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American Passages: A Literary SurveyUnit IndexAmerican Passages Home
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5. Masculine Heroes   



16. The Search For Identity

•  Unit Overview
•  Using the Video
•  Authors
•  Timeline
•  Activities
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Activities
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Activities: Author Activities


David Mamet - Selected Archive Items

Back Back to David Mamet Activities

[3062] Carl Mydans, House on Laconia Street in a Suburb of Cincinnati, Ohio (1935),
courtesy of the Library of Congress [LC-USF34-000658-D].
Suburban scene of houses, street, and sidewalk. This is an early example of the type of homogeneous suburban neighborhood that flourished immediately following World War II. The continuation of such development in the later twentieth century led to huge economic, social, and environmental problems resulting from uncontrolled "sprawl"--a term that captures the unreflective reproduction of language, people, and places. Sprawl has been criticized by David Mamet in his plays.

[8479] Anonymous, World War II Posters: What School Teachers and Pupils Should Do During an Air Raid (1942),
courtesy of the World War II Poster Collection, Northwestern University Library.
The standardization, homogenization, and regularization in everyday life that spread from the 1950s and 1960s through the present day-- from responding to air raid drills, to pledging patriotic support to the government, to embracing the materialism of suburban life--all shape playwright David Mamet's engagement with American society through his characters' fierce, yet sometimes comical, use of language.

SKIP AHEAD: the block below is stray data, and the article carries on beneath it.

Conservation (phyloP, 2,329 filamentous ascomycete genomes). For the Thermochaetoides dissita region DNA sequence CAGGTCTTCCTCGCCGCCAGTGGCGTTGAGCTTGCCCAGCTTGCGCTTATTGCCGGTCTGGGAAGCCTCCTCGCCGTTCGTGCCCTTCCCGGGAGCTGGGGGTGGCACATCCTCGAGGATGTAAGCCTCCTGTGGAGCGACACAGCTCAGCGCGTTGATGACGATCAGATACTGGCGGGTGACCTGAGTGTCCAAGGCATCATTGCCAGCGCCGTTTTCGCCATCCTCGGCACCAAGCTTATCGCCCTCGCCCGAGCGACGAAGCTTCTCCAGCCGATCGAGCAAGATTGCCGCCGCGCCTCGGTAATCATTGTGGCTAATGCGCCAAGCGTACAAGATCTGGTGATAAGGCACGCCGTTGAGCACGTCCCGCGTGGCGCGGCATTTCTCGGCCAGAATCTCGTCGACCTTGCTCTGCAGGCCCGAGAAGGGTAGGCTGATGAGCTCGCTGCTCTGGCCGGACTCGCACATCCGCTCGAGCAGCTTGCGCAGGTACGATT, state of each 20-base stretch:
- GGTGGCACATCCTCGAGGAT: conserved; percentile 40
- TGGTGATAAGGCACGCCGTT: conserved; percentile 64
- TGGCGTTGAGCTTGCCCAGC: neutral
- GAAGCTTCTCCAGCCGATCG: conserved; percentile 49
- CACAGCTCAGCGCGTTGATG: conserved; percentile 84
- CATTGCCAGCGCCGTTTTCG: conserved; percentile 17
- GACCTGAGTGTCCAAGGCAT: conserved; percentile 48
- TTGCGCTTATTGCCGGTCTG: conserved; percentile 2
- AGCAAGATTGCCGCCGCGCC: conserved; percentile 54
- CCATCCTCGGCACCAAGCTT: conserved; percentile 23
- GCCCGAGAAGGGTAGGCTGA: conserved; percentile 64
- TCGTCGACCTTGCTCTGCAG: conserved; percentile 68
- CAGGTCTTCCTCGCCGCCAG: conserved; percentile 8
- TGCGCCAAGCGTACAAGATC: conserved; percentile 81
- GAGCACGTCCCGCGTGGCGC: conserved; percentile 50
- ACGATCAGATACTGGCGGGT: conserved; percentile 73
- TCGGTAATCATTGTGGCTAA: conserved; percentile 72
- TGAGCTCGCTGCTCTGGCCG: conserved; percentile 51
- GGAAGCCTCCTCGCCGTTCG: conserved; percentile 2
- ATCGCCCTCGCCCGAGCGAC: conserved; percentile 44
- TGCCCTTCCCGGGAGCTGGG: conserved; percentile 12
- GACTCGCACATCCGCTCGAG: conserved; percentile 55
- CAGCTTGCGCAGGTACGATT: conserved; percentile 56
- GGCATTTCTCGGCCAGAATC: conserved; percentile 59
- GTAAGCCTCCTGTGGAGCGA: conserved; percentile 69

[9072] U.S. Department of the Interior, Map of Chicago, 1970, from the National Atlas of the United States of America, U.S. Geological Survey (1970),
courtesy of the General Libraries, University of Texas at Austin.
Playwright David Mamet experienced Chicago's postwar economic development, growing up on the Jewish south side of the city. Moving back to Chicago after college, Mamet worked at a real estate agency, an experience that provided the basis for Glengarry Glen Ross. His plays, capturing the potential violence of language and the travails of miscommunication, explore society's disregard for its most enduring inequities. "What I write about," says Mamet, "is what I think is missing from our society. And that's communication on a basic level."



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